Clergy: An uncompromising film about the hypocrisy and corruption of the Catholic Church in Poland

Clergy, the new film from director Wojciech Smarzowski, reaffirms his place as one of Poland’s leading directors. His 2016 film Hatred (Wolyn), dealing with a traumatic event in Polish-Ukrainian history, stirred up controversy and attracted a wide audience in Poland.

Smarzowski’s latest offering, Clergy, was released in Poland in the autumn of 2018 and broke several box office records. Nearly a million people viewed the film on its opening weekend, the best result for a Polish film in Poland in three decades. To date over five million people have seen the work, which depicts in uncompromising fashion the hypocrisy and corruption of the Catholic Church in contemporary Poland.

At a recent festival of Polish films held in Berlin, the individual introducing Clergy noted that Smarzowski had been denied permission to film his movie in any Polish church. Instead he had to move production to the neighbouring Czech Republic to complete the film. It was also pointed out that the target of Smarzowski’s film was the institution of the Catholic Church and not individual believers.

Clergy opens with a drinking session involving the film’s three main protagonists—the priests Leszek Lisowski (Jacek Braciak), Tadeusz Trybus (Robert Wieckiewicz) and Andrzej Kukuła (Arkadiusz Jakubik). Between shots of vodka, Trybus is quizzed on passages from the Bible, all of which he knows by heart. At the end of their drinking orgy, the three priests set up their own obstacle race through the rooms of the house. Every successful round is rewarded with yet another shot.

It turns out all three have secrets to hide. Trybus shares his house with a woman whom he makes pregnant. When confronted with the news, the shocked priest asks his lover, “But … how … didn’t you take any precautions?” “My faith didn’t allow me,” she replies. The priest is adamant. To avoid a scandal, “You must get rid of it.”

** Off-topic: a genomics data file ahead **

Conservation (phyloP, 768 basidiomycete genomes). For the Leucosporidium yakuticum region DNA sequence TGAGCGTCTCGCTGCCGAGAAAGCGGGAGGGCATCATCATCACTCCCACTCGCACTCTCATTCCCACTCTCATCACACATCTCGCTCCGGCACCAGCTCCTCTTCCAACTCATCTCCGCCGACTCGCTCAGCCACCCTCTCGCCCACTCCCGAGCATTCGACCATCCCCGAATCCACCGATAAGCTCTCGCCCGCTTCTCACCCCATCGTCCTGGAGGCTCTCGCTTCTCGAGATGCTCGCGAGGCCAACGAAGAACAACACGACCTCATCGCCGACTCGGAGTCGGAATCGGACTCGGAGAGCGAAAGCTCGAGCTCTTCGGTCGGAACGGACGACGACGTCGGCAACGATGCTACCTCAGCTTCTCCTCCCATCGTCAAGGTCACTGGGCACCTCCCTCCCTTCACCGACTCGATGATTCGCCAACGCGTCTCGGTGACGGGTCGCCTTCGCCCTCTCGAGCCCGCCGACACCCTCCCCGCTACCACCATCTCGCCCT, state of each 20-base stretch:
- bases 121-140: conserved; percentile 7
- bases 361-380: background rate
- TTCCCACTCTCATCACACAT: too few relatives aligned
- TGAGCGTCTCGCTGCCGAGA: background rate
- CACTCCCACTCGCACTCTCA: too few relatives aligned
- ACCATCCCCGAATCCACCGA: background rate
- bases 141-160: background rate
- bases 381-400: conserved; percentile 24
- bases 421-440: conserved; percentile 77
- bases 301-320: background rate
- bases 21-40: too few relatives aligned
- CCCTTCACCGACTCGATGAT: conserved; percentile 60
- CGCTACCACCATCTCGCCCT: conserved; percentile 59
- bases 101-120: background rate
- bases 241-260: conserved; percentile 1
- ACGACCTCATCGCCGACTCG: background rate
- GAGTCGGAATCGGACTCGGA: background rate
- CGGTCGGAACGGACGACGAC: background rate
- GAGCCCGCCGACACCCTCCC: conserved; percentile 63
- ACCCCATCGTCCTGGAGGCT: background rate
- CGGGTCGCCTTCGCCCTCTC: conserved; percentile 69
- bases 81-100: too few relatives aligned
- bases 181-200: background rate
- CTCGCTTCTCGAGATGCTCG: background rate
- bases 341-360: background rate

The second priest, Lisowski, is higher up the clerical ladder and acts as adjutant to the thoroughly crooked and foul-mouthed Archbishop Mordowicz (Janusz Gajos), who is up to his neck in sordid deals with criminal gangs and politicians. When crossed, the archbishop is quite ready to blame “Jewish” so-and-sos for the consequences of his own misdeeds.

Mordowicz drives around in a brand new Bentley with chauffeur and dispatches servile priests to an anteroom in his palace to fetch huge sacks of money to pay off bribes to building firms and politicians. In one scene, we see the collection plate being passed around in a church where ordinary Poles donate what they can afford. The funds from such collections, swelled by numerous generous donations from the Polish state, provide the mounds of money needed to finance the archbishop’s lavish life style, as well as the drinking bouts of ordinary priests.

In another scene, we witness the archbishop urging a leading politician to insert one of the Polish Catholic Church’s main demands, a “total ban on abortion,” into the government’s program. The politician starts to speak, but is promptly put in his place. “With all due respect, dear MP, now I’m talking,” declares the archbishop in the manner of an autocrat.

Lisowski has the job of carrying out and covering up for his master’s dirty work. He dreams of a transfer to the Vatican and is prepared to go to any lengths to achieve it, including blackmailing his boss.

Through the figure of the third priest Kukuła, Smarzowski addresses the issue of the clerical abuse of young boys and girls. Kukula is accused of abusing a boy from a broken family and is promptly shunned by his congregation. The archbishop’s office immediately goes into damage control mode. The accused priest is transferred to a monastery that functions as a sort of clinic for the recuperation and rehabilitation of clerics with all sorts of problems and crimes on their conscience. The young victim of the priest is paid to keep quiet with a television and video game console.

In the course of a series of flashbacks, we realise that Kukula himself was the subject of brutal abuse as a young boy in a home run by a sadistically cruel nun. The perpetrator Kukula is himself the victim of the Catholic Church’s inhuman policy of celibacy for its priests—a vicious circle destined to perpetuate physical and mental abuse.